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Show Your Love for Your Valentine and Your Love for Our Planet

Mississippi River Valley

Are you thinking about saying I love you with a dozen roses this year?

You’re not alone. Valentine’s Day is the biggest day of the year for most florists and rose growers. American shoppers are expected to spend nearly $2 billion on flowers — most of which will be roses — this Valentine’s Day. But are roses a green gift in 2020?

Apologies to all the rose lovers out there, but the answer is that, unfortunately, roses aren’t green.

That may be surprising. After all, flowers are natural and compostable. But when we examine the connection between the climate crisis and flowers, the biggest issue is transportation. Valentine’s Day occurs in the middle of winter for most of the United States, and Valentine’s Day bouquets have to travel a long way to get to your loved one’s arms. Most of the roses given for Valentine’s Day in the U.S. come from overseas and, particularly, Latin America — especially Colombia and Ecuador, the world’s second- and third-largest exporters of cut flowers after the Netherlands. In fact, Colombia alone shipped more than 4 billion flowers to the U.S. in 2018.

In total, it’s estimated that more than 15,000 tons of flowers are delivered in less than a month from Ecuador alone to fill Valentine’s bouquets. And because roses are particularly fragile, they have to be transported in temperature-controlled planes and trucks, which have significant consequences for the climate.

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While we often think of dirty, polluting fossil fuel plants as the main driver of carbon pollution, transportation is actually the largest source of greenhouse gas emissions in the United States, comprising 29% of the country’s total emissions with approximately one quarter of those U.S. transportation emissions come from freight.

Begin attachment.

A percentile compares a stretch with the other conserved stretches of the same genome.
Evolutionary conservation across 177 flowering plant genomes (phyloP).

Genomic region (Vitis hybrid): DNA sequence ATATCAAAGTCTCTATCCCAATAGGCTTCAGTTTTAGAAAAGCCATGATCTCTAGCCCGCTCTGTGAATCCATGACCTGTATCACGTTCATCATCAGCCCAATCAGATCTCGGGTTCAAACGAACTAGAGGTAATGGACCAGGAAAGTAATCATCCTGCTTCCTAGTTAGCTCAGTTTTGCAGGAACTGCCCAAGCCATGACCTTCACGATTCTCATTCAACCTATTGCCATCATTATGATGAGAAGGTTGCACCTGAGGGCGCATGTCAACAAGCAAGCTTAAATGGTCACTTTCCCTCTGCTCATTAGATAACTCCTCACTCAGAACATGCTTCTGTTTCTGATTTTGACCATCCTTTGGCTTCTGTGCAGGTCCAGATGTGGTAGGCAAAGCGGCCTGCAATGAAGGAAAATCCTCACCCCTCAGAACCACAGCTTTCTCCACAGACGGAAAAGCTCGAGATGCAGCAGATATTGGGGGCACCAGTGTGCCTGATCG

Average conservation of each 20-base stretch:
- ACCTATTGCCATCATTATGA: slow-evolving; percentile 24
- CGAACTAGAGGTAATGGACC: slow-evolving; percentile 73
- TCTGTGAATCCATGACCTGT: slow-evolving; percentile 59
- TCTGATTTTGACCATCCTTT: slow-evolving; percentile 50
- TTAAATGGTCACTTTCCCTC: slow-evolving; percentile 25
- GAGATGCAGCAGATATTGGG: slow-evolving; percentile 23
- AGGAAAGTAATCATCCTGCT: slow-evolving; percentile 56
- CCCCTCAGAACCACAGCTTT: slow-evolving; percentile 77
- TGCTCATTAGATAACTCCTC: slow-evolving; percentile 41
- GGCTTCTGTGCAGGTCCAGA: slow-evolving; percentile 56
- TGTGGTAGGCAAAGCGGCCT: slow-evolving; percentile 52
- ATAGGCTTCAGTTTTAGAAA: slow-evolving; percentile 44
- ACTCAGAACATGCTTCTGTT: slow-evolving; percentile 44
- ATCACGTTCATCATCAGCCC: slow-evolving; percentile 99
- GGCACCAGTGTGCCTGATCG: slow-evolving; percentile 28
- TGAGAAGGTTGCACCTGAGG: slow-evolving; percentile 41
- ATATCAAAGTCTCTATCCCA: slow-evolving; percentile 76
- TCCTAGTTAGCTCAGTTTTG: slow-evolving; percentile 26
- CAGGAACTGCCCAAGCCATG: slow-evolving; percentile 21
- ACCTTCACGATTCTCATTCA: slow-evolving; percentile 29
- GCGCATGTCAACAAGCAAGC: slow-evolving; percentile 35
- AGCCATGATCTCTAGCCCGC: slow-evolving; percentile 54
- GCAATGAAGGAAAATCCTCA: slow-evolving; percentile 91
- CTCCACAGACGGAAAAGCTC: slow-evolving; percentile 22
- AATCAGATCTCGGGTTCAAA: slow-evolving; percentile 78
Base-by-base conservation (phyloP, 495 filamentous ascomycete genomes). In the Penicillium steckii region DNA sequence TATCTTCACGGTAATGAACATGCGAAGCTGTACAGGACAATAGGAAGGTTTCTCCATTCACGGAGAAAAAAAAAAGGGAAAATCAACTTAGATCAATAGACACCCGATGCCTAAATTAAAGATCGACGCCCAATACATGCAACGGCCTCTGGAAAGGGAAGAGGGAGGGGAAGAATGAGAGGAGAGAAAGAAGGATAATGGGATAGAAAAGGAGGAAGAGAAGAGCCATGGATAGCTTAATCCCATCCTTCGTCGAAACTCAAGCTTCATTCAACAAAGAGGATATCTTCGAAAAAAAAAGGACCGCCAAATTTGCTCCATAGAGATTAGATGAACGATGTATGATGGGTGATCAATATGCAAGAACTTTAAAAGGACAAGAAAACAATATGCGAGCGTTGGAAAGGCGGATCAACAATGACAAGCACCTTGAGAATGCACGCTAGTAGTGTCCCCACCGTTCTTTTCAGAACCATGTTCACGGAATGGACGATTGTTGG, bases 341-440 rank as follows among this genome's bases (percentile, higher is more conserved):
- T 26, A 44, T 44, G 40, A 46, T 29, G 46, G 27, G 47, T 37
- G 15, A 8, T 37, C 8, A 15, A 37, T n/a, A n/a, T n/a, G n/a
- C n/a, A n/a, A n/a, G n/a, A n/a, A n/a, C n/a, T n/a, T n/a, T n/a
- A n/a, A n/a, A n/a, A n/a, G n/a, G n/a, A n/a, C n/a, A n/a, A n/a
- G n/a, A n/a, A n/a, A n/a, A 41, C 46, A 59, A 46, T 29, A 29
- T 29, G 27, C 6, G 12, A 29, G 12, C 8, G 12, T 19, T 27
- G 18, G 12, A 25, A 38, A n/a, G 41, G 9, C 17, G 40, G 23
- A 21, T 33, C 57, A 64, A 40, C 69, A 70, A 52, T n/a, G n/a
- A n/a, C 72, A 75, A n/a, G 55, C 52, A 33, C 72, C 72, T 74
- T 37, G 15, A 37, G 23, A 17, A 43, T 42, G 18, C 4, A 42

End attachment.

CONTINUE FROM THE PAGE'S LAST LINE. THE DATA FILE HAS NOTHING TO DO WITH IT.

The International Council on Clean Transportation estimated that Valentine’s flower delivery flights burn approximately 114 million liters of fuel, emitting nearly 360,000 metric tons of carbon dioxide into the atmosphere.

And air travel is just the beginning.

Once flowers land in the U.S., they need to travel via refrigerated truck to your local florist. Refrigeration means vehicles have to burn more fuel — increasing carbon emissions.

So what are the alternatives?

One is to consider buying flowers that are able to be grown locally or are heartier. Another is to skip the flowers altogether and consider green gifts, such as planting a tree in your love’s name or making a donation to an environmental organization.

CleanChoice Energy has a program that allows you to give the gift of a cleaner, greener world this Valentine’s Day. With a $25 gift, you can help plant trees in the Mississippi River Valley. Each purchase helps remove 1 ton of carbon pollution from the atmosphere.

After all, there’s no better way to say “I love you” than doing your part to ensure a safe future for the planet your loved one lives on.

B the Change gathers and shares the voices from within the movement of people using business as a force for good and the community of Certified B Corporations. The opinions expressed do not necessarily reflect those of the nonprofit B Lab.


Opt for a Greener Gift Option This Valentine’s Day was originally published in B The Change on Medium, where people are continuing the conversation by highlighting and responding to this story.

Originally posted on B The Change - Medium by John Olivieri.


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